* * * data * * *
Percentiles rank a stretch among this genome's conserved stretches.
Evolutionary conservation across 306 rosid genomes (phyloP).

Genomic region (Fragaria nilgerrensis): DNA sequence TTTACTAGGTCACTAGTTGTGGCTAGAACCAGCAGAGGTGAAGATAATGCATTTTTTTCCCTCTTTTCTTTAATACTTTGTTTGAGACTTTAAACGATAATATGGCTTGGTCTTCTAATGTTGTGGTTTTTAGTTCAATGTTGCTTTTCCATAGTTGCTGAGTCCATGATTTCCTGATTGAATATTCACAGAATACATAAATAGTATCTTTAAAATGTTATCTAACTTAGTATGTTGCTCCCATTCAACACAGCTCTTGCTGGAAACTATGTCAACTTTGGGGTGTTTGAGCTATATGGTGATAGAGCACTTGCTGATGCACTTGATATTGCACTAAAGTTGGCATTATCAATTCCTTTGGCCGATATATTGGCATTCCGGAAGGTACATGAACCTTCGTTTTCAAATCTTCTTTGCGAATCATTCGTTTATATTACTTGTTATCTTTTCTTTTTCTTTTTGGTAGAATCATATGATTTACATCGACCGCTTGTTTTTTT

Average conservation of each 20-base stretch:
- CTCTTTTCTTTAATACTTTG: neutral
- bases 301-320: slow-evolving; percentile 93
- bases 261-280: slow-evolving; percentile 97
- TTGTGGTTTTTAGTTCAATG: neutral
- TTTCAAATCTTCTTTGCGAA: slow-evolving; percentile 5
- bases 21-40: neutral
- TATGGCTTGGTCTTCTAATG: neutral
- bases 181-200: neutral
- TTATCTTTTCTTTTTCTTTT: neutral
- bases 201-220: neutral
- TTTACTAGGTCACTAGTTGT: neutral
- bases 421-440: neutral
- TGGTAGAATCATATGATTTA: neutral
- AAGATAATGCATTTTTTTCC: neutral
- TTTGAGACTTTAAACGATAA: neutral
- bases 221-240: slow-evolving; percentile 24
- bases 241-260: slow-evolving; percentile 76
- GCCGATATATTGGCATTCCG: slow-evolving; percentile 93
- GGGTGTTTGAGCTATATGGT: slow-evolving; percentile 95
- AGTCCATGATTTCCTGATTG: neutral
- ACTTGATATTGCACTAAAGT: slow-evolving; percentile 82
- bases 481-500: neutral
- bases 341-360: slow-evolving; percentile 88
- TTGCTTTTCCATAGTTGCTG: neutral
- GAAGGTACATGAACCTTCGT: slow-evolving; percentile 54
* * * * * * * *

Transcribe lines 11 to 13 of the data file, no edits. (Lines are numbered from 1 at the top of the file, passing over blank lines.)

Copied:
- TATGGCTTGGTCTTCTAATG: neutral
- bases 181-200: neutral
- TTATCTTTTCTTTTTCTTTT: neutral